THE RHINOCEROS HORNBILLby@scientificamerican

THE RHINOCEROS HORNBILL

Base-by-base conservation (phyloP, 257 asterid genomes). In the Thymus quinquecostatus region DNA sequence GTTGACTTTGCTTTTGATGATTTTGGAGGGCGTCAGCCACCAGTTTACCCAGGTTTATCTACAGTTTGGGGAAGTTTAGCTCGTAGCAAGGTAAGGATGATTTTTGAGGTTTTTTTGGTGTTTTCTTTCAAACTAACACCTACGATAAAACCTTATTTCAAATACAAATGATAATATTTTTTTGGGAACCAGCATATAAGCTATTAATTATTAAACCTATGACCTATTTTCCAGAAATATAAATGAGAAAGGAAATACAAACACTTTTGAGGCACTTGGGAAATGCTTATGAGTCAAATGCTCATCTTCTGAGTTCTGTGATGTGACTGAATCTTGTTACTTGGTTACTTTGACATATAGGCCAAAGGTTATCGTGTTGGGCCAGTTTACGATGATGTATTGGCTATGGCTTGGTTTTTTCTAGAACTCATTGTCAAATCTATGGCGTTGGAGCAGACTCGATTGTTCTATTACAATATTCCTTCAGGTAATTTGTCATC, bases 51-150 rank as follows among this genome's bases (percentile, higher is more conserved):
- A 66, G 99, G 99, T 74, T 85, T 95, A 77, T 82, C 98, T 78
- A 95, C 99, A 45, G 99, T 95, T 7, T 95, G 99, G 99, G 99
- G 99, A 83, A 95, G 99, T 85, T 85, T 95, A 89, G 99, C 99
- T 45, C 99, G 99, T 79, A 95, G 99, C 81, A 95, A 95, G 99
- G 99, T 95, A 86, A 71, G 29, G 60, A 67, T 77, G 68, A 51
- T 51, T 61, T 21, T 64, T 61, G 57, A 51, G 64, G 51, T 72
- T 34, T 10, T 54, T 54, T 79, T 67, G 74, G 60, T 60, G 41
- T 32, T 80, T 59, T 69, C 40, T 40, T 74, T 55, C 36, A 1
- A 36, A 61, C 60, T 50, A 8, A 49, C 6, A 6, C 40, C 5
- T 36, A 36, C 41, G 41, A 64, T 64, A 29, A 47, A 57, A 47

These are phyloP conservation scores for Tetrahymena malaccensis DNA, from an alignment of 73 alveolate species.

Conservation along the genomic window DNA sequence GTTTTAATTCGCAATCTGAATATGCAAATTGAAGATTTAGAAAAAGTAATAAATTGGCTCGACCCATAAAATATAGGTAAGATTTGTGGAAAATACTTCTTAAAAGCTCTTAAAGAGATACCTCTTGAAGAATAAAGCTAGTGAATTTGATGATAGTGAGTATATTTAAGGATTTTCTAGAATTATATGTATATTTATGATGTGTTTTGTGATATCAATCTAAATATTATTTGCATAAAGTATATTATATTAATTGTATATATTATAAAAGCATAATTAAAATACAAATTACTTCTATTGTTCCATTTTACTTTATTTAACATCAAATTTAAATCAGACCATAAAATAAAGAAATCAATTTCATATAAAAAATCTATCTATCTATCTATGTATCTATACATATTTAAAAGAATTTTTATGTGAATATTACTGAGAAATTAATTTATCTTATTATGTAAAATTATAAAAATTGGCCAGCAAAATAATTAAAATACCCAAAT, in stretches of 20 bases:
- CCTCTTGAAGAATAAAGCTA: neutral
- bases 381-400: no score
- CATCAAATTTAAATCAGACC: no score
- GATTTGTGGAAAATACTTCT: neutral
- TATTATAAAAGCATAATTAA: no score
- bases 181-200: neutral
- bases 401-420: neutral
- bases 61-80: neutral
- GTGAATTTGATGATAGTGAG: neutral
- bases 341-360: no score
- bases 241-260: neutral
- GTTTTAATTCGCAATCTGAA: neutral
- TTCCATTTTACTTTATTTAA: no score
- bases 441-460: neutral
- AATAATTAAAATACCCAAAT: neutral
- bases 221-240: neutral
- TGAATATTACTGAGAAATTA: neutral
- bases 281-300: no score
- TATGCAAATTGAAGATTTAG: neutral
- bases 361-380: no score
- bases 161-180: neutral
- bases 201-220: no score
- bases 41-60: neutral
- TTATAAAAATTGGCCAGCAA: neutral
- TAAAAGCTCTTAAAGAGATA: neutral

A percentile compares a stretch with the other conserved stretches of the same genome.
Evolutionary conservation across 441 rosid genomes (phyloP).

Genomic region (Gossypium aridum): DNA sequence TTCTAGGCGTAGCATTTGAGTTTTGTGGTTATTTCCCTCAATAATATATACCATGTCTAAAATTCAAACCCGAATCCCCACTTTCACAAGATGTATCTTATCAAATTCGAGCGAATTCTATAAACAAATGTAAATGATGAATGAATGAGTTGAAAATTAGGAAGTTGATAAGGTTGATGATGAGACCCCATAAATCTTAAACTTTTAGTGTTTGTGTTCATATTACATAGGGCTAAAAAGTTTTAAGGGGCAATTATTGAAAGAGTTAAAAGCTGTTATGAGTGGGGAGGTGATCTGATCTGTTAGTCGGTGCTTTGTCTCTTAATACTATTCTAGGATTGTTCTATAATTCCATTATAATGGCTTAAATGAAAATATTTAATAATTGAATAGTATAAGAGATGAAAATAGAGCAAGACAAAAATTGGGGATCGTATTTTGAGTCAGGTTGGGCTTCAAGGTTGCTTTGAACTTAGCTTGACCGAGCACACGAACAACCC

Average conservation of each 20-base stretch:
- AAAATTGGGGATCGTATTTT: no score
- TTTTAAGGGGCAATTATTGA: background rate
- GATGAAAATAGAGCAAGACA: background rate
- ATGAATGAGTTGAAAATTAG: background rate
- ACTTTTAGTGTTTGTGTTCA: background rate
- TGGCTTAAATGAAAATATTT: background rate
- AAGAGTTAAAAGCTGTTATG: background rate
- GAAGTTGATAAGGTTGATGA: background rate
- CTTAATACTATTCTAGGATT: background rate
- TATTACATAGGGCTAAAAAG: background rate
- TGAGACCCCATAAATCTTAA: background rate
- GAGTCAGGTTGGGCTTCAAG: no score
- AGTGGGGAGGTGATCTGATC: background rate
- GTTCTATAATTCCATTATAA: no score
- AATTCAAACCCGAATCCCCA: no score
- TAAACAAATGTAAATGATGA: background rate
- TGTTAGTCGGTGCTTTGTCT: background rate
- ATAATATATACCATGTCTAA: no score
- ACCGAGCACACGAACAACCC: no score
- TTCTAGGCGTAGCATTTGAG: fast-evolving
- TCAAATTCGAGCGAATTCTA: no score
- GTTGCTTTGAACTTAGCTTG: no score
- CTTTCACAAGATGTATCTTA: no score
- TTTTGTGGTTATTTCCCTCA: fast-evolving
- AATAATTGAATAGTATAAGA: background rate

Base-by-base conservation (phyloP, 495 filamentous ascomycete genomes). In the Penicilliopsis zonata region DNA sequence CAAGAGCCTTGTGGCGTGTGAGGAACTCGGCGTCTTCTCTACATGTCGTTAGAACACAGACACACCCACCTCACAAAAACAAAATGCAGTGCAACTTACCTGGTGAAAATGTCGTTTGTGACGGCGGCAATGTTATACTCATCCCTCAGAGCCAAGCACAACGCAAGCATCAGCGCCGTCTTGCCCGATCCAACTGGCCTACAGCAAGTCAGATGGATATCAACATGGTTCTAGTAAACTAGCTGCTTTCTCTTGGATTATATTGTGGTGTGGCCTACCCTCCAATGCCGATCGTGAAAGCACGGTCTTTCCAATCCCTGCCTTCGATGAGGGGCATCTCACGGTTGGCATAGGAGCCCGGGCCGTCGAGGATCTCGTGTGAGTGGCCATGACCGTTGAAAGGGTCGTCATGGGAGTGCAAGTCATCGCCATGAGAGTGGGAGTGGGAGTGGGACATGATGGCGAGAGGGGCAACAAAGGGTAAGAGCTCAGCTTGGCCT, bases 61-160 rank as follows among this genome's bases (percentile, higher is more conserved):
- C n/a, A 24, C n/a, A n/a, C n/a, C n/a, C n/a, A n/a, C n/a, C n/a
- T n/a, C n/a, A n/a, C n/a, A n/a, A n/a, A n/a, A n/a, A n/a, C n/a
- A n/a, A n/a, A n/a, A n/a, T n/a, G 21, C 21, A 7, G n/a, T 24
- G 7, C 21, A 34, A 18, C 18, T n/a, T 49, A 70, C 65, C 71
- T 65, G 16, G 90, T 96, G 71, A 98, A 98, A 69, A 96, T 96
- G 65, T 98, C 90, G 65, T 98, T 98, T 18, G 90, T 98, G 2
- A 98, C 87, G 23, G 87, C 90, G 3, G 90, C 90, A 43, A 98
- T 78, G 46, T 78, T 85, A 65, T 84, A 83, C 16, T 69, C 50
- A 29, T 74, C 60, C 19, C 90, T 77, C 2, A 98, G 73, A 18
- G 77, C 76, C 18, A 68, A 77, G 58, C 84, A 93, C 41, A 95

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There are many strange and wonderful forms among the feathered tribes; but there are, perhaps, none which more astonish the beholder who sees them for the first time than the group of birds known by the name of hornbills. They are all distinguished by a very large beak, to which is added a singular helmet-like appendage, equaling in size the beak itself in some species, while in others it is so small as to attract but little notice. On account of the enormous size of the beak and helmet, the bird appears to be overweighted by the mass of horny substance which it has to carry, but on closer investigation the whole structure is found to be singularly light and yet very strong, the whole interior being composed of numerous honeycombed cells with very thin walls and wide spaces, the walls being so arranged as to give very great strength when the bill is used for biting, and with a very slight expenditure of material.
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